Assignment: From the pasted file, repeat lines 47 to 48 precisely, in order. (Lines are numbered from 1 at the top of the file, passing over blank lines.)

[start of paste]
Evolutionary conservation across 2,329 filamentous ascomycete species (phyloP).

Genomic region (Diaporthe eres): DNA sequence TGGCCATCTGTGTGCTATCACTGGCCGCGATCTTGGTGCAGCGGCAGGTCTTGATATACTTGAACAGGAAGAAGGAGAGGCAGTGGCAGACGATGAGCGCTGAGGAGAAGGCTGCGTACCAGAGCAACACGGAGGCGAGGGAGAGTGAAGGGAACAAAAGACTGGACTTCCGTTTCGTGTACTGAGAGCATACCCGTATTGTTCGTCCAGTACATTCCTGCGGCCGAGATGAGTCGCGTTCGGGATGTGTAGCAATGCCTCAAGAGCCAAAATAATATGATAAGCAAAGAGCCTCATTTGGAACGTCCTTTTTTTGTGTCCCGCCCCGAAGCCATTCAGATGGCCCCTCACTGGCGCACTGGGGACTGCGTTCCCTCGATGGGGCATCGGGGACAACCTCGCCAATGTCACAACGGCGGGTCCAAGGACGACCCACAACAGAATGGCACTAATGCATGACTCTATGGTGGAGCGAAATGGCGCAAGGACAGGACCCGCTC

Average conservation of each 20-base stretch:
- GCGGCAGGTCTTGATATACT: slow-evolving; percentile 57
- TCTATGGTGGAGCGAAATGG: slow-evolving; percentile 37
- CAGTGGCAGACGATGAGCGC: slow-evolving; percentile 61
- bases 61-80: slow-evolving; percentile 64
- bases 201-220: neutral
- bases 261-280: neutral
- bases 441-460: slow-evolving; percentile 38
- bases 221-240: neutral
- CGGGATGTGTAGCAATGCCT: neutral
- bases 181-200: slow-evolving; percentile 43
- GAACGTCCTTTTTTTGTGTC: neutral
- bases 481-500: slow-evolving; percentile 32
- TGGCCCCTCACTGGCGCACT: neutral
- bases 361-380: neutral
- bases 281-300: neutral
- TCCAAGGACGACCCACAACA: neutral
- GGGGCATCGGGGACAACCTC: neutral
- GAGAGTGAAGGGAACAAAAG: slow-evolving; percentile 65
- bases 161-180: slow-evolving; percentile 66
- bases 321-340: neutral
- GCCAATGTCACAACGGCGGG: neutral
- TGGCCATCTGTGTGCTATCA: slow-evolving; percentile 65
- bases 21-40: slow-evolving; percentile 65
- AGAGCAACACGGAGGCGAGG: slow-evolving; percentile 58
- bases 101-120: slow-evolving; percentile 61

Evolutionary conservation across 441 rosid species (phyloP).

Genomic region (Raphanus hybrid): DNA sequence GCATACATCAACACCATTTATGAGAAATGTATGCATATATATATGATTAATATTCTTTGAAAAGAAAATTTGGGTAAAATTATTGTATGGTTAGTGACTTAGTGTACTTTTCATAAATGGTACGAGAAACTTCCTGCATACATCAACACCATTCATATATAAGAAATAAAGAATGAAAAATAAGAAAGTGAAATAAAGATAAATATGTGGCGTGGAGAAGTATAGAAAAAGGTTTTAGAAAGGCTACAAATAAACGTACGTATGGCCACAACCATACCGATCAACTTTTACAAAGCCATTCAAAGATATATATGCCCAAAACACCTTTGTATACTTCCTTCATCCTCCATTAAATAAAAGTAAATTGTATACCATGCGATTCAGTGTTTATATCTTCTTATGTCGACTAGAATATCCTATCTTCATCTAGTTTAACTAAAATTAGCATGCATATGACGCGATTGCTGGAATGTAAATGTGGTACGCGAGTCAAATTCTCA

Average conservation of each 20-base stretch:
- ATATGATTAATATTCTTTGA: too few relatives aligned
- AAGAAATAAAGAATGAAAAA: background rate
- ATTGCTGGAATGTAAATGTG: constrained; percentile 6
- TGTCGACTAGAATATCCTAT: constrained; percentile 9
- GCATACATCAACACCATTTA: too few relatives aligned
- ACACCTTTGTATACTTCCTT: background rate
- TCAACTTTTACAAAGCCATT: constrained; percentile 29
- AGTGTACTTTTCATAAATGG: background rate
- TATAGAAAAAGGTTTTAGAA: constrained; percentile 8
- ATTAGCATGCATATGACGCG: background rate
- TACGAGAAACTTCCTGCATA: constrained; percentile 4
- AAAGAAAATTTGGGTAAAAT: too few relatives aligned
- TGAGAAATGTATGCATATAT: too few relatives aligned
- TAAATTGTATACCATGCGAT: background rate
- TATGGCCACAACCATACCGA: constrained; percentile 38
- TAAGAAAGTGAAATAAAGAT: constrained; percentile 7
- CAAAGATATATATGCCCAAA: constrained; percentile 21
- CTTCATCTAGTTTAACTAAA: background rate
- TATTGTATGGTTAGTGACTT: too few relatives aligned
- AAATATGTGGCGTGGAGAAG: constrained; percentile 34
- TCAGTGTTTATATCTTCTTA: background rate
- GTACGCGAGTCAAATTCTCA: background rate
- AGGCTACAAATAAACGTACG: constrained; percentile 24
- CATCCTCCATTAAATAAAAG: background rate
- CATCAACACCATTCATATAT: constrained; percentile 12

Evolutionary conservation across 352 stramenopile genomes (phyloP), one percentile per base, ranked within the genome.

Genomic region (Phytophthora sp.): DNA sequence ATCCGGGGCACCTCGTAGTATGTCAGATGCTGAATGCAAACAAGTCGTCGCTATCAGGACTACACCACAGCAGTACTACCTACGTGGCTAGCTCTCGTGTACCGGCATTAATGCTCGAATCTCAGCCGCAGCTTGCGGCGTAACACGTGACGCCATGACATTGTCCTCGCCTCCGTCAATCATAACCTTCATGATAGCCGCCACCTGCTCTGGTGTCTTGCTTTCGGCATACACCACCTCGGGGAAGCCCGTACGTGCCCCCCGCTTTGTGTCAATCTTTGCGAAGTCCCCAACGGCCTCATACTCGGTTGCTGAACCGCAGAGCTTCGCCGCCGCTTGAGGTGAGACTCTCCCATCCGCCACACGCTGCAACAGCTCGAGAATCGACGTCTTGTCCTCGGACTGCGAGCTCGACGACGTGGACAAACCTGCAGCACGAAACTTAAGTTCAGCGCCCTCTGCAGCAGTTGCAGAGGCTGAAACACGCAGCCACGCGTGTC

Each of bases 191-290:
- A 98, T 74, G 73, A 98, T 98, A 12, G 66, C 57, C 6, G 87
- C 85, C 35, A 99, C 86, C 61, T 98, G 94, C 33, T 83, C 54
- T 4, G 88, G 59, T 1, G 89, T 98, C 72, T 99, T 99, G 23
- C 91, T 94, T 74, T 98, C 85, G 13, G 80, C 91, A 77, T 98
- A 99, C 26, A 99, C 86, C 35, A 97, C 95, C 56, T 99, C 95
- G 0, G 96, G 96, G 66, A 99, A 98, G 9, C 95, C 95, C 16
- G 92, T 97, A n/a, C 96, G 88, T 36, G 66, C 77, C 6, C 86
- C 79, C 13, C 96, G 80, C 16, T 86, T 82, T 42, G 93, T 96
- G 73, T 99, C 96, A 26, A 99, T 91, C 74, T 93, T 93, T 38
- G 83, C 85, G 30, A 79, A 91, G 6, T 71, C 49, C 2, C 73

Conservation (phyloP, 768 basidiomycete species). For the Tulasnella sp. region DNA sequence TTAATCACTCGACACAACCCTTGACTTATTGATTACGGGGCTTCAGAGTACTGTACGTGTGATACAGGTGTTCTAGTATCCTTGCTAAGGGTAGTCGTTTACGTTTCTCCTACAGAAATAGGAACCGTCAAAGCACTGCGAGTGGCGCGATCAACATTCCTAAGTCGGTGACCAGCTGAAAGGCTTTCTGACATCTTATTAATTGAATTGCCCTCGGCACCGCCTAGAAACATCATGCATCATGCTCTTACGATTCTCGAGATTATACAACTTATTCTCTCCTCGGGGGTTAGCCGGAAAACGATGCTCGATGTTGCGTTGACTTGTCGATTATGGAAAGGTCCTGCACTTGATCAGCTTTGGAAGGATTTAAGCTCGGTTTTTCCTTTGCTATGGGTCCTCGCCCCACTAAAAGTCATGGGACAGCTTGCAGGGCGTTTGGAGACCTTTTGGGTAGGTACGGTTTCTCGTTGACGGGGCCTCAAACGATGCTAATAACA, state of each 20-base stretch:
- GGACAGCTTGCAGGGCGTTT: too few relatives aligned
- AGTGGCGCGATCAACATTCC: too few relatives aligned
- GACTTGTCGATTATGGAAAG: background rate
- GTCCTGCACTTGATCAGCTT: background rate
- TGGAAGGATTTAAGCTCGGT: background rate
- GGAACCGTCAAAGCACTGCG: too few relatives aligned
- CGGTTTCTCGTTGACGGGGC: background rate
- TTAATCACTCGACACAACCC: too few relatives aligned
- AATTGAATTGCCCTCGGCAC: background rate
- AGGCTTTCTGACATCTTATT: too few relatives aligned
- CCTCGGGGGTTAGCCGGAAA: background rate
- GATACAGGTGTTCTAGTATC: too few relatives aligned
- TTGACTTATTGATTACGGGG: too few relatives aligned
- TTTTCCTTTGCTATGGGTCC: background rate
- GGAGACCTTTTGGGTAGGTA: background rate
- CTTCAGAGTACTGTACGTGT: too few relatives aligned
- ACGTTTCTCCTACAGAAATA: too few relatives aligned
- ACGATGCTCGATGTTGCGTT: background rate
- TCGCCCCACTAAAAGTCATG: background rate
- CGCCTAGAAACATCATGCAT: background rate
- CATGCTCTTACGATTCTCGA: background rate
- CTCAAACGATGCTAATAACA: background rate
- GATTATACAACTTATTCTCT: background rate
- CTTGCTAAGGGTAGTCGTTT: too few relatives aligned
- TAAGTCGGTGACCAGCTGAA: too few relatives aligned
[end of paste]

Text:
- TAAGAAAGTGAAATAAAGAT: constrained; percentile 7
- CAAAGATATATATGCCCAAA: constrained; percentile 21